have to be able to react at a moment's notice to get on top of sudden changes in priority, then return to the game plan again after the emergency has been met.
3. They See the Big Picture . A QA person needs the "QA mindset." Generally, a development engineer needs to be a focused person who drives toward a specific goal with a specific portion of the larger program. Highly focused and detail-oriented persons tend to do well at this. QA, however, is not a good place for a highly focused person. QA in fact needs to have multiple perspectives and the ability to approach the task at many levels from the general to the specific, not to mention from left field. A highly focused person could miss too many things in a QA role by exhaustively testing, say, the math functions, but not noticing that printing doesn't work.
4. They Know How to Document. A major portion of the QA role involves writing. Plans need to be written, both the master plan kind and the detailed test script kind. As the project evolves, these documents need to be updated as well. A good QA person can write testing instructions so that any intelligent person with basic user skills can pick up the script and test the product unaided. Bug reports are another major communication tool and QA people need to have the ability to define the bug in steps that are easy to understand and reproduce. It would be good to ask a candidate to bring samples of bug reports and testing instructions to the interview. Lacking these, look for any technical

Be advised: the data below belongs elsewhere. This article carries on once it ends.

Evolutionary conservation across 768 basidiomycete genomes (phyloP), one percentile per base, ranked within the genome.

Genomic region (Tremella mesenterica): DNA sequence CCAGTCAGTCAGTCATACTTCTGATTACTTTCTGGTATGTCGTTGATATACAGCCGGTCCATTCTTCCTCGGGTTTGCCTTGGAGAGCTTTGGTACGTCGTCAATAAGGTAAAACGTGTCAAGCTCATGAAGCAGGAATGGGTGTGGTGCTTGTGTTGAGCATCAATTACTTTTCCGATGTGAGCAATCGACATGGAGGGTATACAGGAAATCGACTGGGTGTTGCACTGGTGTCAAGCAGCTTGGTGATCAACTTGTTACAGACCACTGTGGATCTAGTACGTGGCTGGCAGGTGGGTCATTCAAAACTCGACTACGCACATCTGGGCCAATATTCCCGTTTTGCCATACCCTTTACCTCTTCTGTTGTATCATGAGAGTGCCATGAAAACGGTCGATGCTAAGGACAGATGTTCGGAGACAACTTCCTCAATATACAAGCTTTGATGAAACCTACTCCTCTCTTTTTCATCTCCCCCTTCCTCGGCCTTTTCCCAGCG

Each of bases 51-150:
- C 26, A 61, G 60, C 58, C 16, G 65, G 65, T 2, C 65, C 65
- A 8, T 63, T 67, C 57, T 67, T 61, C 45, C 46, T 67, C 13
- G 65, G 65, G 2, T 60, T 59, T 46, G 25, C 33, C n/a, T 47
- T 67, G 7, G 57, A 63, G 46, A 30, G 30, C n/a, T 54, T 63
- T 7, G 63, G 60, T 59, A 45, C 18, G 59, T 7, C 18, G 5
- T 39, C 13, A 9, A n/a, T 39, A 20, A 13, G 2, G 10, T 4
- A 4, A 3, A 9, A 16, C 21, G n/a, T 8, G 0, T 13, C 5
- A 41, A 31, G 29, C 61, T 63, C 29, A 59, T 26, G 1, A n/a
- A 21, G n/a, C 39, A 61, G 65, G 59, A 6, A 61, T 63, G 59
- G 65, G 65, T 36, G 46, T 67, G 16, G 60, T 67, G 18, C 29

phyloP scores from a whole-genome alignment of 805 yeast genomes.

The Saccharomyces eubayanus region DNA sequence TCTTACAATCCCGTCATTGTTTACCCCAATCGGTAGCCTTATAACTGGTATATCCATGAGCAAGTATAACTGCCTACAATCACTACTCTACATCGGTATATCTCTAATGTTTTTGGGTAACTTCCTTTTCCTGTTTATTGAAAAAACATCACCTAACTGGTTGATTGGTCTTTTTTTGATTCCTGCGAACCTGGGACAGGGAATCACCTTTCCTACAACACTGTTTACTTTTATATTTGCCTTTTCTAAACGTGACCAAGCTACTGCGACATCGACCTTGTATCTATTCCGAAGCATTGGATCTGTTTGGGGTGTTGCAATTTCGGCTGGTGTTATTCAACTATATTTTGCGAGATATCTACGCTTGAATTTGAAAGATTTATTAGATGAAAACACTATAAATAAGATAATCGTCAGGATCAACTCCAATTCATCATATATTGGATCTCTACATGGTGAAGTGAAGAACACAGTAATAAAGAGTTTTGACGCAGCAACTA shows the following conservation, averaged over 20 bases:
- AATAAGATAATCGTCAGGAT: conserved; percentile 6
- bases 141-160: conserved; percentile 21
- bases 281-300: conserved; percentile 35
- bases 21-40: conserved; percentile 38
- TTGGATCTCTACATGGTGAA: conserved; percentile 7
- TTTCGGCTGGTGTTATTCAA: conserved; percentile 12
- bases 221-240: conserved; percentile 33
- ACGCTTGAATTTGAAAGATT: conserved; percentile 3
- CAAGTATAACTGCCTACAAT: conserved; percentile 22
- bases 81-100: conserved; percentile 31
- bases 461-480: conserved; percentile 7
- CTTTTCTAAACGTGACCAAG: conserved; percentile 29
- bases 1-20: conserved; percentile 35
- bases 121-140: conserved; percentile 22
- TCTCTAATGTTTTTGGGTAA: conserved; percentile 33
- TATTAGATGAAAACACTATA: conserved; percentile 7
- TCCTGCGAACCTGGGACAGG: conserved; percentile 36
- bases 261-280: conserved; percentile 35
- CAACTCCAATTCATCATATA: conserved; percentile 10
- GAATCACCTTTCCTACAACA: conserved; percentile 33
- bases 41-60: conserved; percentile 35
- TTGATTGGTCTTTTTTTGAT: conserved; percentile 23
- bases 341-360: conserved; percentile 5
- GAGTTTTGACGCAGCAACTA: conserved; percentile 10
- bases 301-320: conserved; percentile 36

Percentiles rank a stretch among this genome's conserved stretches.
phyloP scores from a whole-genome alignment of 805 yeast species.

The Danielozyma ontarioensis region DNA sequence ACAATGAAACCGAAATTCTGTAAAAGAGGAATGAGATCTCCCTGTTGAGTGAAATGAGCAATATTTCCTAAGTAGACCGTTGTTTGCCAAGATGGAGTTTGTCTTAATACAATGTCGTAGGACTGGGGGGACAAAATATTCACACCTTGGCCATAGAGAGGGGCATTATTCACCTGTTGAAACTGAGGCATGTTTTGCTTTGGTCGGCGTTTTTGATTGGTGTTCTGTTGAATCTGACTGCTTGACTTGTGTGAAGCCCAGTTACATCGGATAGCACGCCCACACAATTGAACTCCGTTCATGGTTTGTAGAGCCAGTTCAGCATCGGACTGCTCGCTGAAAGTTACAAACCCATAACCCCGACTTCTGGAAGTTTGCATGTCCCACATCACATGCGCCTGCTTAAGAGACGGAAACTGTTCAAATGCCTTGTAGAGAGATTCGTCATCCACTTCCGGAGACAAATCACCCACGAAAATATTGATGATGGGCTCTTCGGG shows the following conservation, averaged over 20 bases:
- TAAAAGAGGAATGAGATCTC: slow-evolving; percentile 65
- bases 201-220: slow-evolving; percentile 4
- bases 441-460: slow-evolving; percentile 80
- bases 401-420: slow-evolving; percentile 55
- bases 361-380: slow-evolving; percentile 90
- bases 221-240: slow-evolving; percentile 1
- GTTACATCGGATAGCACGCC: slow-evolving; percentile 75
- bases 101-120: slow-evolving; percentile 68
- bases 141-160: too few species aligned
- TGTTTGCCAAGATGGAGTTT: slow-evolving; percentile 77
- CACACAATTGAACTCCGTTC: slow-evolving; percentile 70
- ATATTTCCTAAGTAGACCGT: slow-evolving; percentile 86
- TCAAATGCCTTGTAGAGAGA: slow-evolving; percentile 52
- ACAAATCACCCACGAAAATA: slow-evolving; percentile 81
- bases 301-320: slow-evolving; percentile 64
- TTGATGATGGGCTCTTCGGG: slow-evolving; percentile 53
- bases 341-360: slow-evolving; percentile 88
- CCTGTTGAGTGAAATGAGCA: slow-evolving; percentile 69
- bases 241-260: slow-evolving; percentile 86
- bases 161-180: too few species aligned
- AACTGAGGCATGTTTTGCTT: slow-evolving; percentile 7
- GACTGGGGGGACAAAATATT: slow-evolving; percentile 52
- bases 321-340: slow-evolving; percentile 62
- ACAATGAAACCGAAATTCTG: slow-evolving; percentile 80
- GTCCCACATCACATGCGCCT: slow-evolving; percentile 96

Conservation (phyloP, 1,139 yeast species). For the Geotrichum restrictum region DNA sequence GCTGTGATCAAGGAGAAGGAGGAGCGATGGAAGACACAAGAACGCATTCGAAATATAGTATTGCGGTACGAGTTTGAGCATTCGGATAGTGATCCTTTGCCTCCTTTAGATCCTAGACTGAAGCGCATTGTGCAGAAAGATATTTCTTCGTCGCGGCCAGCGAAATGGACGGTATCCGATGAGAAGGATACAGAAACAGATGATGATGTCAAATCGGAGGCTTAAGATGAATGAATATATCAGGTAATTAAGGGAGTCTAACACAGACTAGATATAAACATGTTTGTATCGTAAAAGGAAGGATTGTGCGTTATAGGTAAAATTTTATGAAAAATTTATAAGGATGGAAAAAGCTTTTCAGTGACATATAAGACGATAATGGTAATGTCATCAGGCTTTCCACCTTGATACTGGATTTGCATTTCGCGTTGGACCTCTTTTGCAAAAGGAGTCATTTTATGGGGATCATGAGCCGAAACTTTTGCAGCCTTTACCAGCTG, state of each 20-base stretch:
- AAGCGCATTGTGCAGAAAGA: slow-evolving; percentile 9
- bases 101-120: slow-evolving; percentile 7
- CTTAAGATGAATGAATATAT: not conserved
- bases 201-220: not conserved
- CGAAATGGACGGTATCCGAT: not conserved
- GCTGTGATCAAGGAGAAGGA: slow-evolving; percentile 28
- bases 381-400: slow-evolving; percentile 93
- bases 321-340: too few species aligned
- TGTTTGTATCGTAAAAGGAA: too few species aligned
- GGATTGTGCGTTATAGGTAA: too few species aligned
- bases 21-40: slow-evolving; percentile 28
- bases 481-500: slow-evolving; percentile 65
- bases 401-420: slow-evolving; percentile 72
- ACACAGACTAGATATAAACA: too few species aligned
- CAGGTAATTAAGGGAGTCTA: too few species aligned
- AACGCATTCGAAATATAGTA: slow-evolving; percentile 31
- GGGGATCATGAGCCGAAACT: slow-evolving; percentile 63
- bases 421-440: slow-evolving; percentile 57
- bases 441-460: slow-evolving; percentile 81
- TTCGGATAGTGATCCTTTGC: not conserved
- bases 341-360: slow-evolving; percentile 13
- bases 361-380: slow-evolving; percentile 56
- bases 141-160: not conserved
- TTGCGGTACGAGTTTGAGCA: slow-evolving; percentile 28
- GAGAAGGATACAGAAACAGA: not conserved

writing samples that show that the candidate can clearly and economically communicate technical subject matter.
5. They Care About the Whole Project. It's also important for the candidate to have a passion for getting things right. Ultimately, QA is entrusted with watching the process with a big-picture perspective, to see that it all comes together as well as possible. Everyone has that goal, but most are too busy working on their individual trees to see how the forest is doing. QA candidates should exhibit a passion for making the project successful, for fighting for the right thing when necessary, yet with the practical flexibility to know when to let go and ship the project.
How to Hire Right
So how do you evaluate a complete stranger for QA skills?
Here's one idea. Find a simple and familiar window dialog such as a print dialog, and ask your candidates to describe how they would go about writing a test for it. Look for thoroughness and for the ability to approach the items from many angles. A good QA person will consider testing that the buttons themselves work (good QA people don't trust things that are supposed to work without question), then that the functions are properly hooked up to the buttons. They should suggest various kinds of print jobs. They should suggest testing the same dialog on various supported platforms and exception testing if the network is down or a printer is out of paper. They should mention the appearance and perhaps the working of the dialog. Performance testing may also come up, as well as the handling of various kinds of content. The more variations on a theme they come up with, the stronger a candidate they are.
Another idea is to present them with a function-testing scenario in which there is no specification from which to develop a test plan. Ask them how they would learn about the function and the test. Their answers should